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July 2016 Fiction Best Sellers: A Review

July 8, 2016
Stephen King could rewrite the phone book, and it would be a best seller, and nobody reads phone books anymore.

Stephen King could rewrite the phone book, and it would be a best seller, even though nobody reads phone books anymore.

There are a lot of good reasons to study best seller lists, even if you’re not going to read the best sellers right away.  For one thing, it’s a good idea to keep up with trends in the publishing industry. Plus, you might find an idea for yourself to write about, as long as you make enough changes to avoid being accused of plagiarism.

On the other hand, you might discover some ideas NOT to write about, since a best selling author has just taken the idea.  Finally, you automatically seem more literate and sophisticated if you know what novels are currently selling well.

Below are the best selling novels for the second week of July 2016, according to the New York Times:

  1. End of Watch by Stephen King

This is the third book in the Bill Hodges trilogy, which also includes Mr. Mercedes and Finders Keepers.   The problem with trilogies, though, is that the story has to be really compelling for readers to put the time and energy into reading three books, even if they are written by Stephen King.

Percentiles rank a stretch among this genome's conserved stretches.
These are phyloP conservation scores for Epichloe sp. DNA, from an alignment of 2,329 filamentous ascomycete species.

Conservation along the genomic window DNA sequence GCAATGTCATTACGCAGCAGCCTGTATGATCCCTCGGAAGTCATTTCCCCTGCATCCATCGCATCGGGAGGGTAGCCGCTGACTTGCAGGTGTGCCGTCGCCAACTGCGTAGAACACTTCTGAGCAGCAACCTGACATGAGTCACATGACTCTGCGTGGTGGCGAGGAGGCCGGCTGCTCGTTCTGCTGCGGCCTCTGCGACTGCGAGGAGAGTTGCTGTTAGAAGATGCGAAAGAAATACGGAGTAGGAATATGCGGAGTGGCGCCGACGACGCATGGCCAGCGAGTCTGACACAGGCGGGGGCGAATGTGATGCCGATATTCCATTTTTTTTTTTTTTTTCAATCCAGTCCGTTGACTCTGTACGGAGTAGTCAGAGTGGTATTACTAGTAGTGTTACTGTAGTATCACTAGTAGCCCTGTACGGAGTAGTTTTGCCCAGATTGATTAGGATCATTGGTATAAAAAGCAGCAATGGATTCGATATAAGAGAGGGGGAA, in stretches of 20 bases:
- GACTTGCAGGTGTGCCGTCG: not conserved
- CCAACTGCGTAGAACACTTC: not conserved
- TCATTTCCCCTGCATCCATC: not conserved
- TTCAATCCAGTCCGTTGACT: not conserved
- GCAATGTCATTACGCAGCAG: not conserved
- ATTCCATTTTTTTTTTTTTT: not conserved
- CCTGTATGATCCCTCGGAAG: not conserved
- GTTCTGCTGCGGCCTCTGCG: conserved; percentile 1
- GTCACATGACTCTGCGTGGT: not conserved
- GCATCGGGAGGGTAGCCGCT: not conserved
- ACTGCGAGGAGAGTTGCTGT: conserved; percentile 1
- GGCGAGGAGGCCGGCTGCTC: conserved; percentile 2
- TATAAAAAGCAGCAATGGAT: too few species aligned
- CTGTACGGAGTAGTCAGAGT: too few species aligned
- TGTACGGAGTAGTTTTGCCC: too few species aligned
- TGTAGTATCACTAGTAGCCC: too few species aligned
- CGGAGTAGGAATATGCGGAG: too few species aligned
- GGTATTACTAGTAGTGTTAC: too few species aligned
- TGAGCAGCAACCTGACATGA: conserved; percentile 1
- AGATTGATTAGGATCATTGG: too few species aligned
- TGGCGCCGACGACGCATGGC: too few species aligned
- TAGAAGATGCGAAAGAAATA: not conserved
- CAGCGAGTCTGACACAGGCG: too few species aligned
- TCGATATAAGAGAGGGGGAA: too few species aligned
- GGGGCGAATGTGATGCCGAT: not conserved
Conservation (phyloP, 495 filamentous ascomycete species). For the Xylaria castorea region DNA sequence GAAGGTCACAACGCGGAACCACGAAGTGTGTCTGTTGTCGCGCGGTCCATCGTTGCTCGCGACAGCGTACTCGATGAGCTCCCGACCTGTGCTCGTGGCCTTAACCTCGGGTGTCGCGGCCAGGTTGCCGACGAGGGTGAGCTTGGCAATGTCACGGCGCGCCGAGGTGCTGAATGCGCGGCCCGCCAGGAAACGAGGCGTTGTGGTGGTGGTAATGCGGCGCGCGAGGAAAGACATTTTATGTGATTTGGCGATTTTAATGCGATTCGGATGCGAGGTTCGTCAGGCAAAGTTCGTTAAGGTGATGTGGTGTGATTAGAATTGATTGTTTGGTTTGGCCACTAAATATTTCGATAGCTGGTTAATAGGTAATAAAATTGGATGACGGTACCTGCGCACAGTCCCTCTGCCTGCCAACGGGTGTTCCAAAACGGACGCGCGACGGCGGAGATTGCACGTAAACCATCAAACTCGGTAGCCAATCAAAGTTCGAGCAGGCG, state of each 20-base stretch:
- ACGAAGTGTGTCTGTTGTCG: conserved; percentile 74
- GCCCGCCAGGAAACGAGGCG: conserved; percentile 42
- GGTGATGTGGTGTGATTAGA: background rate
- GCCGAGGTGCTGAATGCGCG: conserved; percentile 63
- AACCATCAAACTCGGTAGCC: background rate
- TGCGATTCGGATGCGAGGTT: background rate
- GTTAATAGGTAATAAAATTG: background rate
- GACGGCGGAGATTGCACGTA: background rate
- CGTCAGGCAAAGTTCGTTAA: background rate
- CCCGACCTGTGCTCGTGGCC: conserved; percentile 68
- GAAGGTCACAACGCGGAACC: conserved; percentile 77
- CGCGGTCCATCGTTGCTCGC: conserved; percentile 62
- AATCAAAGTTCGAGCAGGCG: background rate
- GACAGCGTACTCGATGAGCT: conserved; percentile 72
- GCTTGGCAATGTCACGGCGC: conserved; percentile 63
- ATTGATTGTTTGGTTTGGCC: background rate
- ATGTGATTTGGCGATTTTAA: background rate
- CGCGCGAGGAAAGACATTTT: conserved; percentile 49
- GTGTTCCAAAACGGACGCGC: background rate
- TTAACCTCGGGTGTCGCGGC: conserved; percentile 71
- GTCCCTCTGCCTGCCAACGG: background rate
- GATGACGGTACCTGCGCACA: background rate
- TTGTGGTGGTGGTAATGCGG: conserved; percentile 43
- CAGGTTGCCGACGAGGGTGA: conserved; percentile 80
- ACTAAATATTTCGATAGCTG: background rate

Stephen King has been writing books since I’ve been in junior high school.  Now my daughters are in junior high school, but they haven’t read any Stephen King books yet.  Maybe I should start them with Carrie.

      2.  The Girls by Emma Cline

A teenage female gets drawn in to a cult in the late 1960s.   It’s supposed to be like a fictional retelling of the Manson story from the viewpoint of one of cult’s followers. Those cult leader dudes like Manson tend to have some character flaws, but they can always attract women.

When I was younger and going through a romantic drought (I was getting turned down by a lot of women), I thought about becoming a cult leader.  I decided against it because things usually get out of control and end badly.

     3.  Here’s to Us by Elin Hilderbrand

Three women are married to the same man (and I think they know they’re married to the same man), and when he dies they must endure a weekend together.  I don’t understand why a guy has to marry all three women.

I thought the proper thing to do was to marry one woman and then have affairs with the other two.  The title makes it sound like the women will get along by the end of the book.  But at least the married guy wasn’t a cult leader.

     4.  Tom Clancy: Duty and Honor by Grant Blackwood

Tom Clancy has gone from being an author to a title.  It’s not unusual for popular/iconic characters to be written by somebody who is not the original author, but I didn’t know Jack Ryan was an iconic character, and I don’t know if I like the deceased author becoming part of the title.  When somebody who was not Ian Fleming wrote James Bond books, the cover said Ian Fleming’s James Bond in… BOOK TITLE.  I don’t think Ian Fleming ever became the actual book title.